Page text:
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Simon Visits Melissa Hart

Simon Visits Melissa Hart

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I hit ‘random article’ on Wikipedia and then rant about whatever I see. This week: Melissa Hart. It's a pretty big tell when the first sentence on your Wikipedia page begins "Not to be confused with." My name is Simon Kamerow, a name which I believe I alone possess and so I rarely have to suffer the indignities of someone saying "Oh are you that Simon Kamerow?" How painful it must be for Ms. Hart that whenever she sends in her resume the casting director reads it with a brief moment of hope followed by several longer moments of crumpling and moving it into a trash can after it is discovered that Ms. Hart is not, in fact, Sabrina the teenage witch.

To avoid any further confusion, Melissa Joan Hart will be referred to as Melissa Joan Hart and, as a quick google search has revealed this as an applicable nickname, Melissa Hart will be referred to as Silver Fox.

The ironic thing is that Silver Fox is being confused with someone who is generally regarded as talentless, and, as far as superficial judgements go, is really not that hot. I don't think Sabrina the Teenage Witch ever attracted viewers because Melissa Joan Hart was sexy. She wasn't. Yet still her name has been recorded in the minds of far more people than Silver Fox.

And the worst part?

Silver Fox is probably pretty fucking good. She's appeared on Broadway since 1966 and has been nominated for a Tony, which I've heard from the four people who watch the Tonys is an impressive accomplishment. She has lived a long and assumedly fulfilling life except for the fact that no one knows who she is.

My understanding of acting as a profession is limited, but from what I can divine from that one episode of Inside the Actor's Studio I watched, actors are not trying to end world hunger. Acting is not a profession that has any pretentious claims about making the world a better place or providing housing for the poor, it is what an audacious first-year Economics student would call a "result of prolonged surplus."

Acting is the type of profession that needs more than one person to exist, and thus we come to the unfortunate truth that Silver Fox has to face every day of her life: actors need audiences.

And who is the audience of Silver Fox?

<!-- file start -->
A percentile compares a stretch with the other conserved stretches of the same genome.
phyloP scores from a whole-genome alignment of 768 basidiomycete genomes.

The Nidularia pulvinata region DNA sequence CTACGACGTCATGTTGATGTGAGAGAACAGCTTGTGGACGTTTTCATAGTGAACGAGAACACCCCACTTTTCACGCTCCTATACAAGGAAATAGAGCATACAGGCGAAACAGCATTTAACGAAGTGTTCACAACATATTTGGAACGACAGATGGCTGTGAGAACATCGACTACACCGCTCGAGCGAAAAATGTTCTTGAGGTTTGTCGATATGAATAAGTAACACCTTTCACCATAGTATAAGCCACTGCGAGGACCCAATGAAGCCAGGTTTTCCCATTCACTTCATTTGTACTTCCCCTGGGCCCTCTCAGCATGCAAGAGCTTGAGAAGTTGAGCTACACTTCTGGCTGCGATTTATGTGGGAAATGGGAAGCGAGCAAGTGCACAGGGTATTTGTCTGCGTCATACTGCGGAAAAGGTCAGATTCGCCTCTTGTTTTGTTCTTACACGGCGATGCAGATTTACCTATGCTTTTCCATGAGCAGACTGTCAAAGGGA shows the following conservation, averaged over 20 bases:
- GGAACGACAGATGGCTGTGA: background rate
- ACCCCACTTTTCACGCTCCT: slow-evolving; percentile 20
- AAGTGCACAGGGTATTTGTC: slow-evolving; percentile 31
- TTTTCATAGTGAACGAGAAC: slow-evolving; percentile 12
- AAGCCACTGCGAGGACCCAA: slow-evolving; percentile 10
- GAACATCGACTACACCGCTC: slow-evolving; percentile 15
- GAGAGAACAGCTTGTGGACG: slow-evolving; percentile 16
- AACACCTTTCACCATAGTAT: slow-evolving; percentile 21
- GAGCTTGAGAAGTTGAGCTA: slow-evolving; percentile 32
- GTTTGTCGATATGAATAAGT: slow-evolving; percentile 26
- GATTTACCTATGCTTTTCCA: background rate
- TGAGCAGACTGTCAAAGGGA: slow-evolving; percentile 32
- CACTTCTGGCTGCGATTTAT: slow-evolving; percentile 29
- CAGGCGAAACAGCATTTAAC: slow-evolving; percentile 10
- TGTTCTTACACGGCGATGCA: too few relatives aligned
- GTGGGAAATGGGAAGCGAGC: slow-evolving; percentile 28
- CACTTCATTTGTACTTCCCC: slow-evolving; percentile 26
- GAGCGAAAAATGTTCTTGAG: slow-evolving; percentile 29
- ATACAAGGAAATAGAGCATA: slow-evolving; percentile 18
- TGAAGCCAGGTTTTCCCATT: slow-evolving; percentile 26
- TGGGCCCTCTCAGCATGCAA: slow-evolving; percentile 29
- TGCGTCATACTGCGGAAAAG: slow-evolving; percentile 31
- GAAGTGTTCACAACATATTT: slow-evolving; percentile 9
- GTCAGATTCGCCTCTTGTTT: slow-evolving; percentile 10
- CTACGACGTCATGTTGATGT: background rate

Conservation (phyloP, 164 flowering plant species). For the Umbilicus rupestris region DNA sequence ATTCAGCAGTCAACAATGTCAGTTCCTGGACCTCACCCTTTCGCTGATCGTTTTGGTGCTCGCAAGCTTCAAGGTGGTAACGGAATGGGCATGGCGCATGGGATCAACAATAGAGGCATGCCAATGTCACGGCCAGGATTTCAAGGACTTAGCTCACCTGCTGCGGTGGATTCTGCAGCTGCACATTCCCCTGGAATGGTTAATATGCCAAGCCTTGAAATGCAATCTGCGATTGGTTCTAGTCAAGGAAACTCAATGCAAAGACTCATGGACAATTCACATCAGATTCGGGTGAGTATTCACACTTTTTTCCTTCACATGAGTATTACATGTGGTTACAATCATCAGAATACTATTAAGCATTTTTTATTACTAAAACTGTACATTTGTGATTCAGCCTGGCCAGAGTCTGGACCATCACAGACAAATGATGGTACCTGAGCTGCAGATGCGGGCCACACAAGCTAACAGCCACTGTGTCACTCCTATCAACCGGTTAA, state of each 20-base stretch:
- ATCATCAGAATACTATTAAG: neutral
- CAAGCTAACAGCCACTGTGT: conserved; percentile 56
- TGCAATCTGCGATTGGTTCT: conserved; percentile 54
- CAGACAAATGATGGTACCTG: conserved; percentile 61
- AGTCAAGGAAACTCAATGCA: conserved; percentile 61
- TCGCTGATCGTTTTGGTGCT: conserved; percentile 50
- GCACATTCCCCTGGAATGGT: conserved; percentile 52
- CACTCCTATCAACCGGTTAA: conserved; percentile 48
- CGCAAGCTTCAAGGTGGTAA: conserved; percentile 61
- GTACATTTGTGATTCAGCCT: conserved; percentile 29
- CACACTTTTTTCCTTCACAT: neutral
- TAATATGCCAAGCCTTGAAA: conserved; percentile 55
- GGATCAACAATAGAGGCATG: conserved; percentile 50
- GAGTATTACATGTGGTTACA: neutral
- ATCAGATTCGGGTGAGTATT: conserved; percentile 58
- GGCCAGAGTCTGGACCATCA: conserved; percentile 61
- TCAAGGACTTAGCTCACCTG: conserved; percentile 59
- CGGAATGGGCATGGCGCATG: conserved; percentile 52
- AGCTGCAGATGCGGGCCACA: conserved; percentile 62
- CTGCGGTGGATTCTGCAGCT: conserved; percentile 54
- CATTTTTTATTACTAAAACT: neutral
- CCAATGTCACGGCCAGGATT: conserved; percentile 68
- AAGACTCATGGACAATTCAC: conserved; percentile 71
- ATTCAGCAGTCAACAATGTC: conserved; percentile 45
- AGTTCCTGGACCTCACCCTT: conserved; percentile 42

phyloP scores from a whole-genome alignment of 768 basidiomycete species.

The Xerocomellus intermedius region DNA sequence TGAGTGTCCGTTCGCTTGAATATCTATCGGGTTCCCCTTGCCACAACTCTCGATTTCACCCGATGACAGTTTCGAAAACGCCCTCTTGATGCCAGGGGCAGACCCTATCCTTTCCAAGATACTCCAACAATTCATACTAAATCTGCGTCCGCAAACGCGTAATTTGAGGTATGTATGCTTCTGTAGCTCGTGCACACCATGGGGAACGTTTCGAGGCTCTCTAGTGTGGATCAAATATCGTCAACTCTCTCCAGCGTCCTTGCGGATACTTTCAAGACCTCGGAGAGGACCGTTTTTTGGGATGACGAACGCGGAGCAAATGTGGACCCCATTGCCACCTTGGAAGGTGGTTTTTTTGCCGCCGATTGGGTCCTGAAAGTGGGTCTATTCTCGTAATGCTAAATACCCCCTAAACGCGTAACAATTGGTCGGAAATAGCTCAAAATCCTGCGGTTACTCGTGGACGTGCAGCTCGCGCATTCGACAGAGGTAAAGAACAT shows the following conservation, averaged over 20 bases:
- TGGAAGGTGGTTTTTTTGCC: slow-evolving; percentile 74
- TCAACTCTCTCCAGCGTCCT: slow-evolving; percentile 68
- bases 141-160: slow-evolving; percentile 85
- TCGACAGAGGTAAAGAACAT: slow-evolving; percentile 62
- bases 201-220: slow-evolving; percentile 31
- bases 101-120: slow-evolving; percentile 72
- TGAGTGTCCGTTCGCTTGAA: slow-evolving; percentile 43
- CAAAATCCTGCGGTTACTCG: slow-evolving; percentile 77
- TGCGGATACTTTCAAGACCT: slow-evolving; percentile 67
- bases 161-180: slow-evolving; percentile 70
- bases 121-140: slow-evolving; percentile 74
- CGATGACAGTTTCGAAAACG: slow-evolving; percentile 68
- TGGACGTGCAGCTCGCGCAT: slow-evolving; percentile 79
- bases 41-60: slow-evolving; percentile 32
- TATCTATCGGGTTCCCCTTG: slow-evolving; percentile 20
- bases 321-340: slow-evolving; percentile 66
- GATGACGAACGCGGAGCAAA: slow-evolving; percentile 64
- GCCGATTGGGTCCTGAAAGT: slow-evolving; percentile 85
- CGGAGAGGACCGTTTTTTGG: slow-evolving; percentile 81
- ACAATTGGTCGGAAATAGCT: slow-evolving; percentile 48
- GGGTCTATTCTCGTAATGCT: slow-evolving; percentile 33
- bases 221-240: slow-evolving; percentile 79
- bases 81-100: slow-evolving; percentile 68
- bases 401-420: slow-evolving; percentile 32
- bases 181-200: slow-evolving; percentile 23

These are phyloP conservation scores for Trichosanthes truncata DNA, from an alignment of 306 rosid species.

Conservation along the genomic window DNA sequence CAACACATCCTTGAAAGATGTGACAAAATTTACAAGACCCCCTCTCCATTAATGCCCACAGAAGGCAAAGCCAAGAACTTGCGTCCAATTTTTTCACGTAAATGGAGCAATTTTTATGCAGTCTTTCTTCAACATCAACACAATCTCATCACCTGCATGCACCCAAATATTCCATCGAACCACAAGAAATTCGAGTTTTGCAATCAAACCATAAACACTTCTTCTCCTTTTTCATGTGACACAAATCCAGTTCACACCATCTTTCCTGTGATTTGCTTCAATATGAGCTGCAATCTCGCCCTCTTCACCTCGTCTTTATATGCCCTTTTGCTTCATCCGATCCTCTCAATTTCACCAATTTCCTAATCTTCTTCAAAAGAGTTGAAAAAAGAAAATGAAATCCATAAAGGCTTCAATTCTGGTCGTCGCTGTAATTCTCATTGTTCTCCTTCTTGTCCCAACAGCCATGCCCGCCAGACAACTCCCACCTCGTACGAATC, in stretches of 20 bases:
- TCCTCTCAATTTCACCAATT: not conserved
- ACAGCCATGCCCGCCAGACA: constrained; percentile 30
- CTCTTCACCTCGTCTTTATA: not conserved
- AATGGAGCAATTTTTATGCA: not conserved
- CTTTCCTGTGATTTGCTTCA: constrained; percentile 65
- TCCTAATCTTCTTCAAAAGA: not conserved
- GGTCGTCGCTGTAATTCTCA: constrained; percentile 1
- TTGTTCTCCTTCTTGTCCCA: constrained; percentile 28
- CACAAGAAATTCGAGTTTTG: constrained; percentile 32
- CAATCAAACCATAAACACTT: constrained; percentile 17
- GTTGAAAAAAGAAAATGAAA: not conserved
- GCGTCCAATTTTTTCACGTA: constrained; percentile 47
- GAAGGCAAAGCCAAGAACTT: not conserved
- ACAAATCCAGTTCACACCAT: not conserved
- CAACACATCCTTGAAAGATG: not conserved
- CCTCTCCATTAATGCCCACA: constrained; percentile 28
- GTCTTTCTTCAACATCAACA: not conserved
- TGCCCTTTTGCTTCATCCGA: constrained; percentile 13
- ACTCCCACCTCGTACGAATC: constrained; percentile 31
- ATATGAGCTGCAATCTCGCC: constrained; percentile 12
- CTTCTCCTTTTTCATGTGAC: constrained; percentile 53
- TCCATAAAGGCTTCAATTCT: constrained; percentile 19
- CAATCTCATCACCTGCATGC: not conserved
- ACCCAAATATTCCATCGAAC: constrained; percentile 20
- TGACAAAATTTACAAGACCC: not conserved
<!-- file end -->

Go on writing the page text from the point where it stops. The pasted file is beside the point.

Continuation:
There was a movie released in 1996 called Original Gangstas. It stars Fred Williamson and Pam Grier along with other former Blaxploitation stars. That's the gimmick of the film; people wrapped with nostalgia for Blaxploitation want to see their former heroes still kicking ass.

But the movie failed, like so many futile exercises in nostalgia do, largely because what was is often not as resplendent as we remembered it and, unfortunately, human beings are not like wine. We are spoiled with age, rotten and dying, and if this seems harsh to you, ask yourself why professional athletes retire before 40 or why porn stars have a shorter shelf-life than yogurt.

When I was reading about Silver Fox I briefly imagined a scenario where she was cast in some sort of revival show on Broadway and the youth of today that grew up with whispers of her greatness would flock to that street in New York to see her perform one final time. But then I realized that even if she was still capable of performing, even if she had been miraculously preserved, no one knows who she is.

There would be a small amount of confusion regarding why Melissa Joan Hart was in this production. And as Silver Fox took the stage and looked out on the audience it would probably hit her that she missed her chance. Her singing wasn't that beautiful or her acting wasn't that convincing or maybe she gave poor blowjobs, but she missed the boat of immortality. And at that moment, when she stepped out on stage and opened her mouth to sing and one person flashed her a look of puzzled confusion because she never portrayed Sabrina, the Teenage Witch -- at that moment she would remember that when you step off a dock and miss the boat you fall into the water.

That's where Silver Fox has been, desperately treading water for more than half a century and I can't help but imagine that her limbs are tired, and suddenly the boat seems impossibly far away and the water of anonymity and obscurity that once shocked her body with its coldness now seems much warmer and far more comfortable. She realizes that her legs have stopped kicking and she lets herself sink down, the water washing over her like the applause she so desperately craved for so long.

I spend a lot of time on that dock, looking down at the boats sailing away and I've noticed how the calm the water is. Despite all who have drowned, there isn't even so much as a bubble.

Simon is also the genius behind the blog “Some Children Left Behind,” a resplendent collection of literature and poetry. He can also play the banjo.

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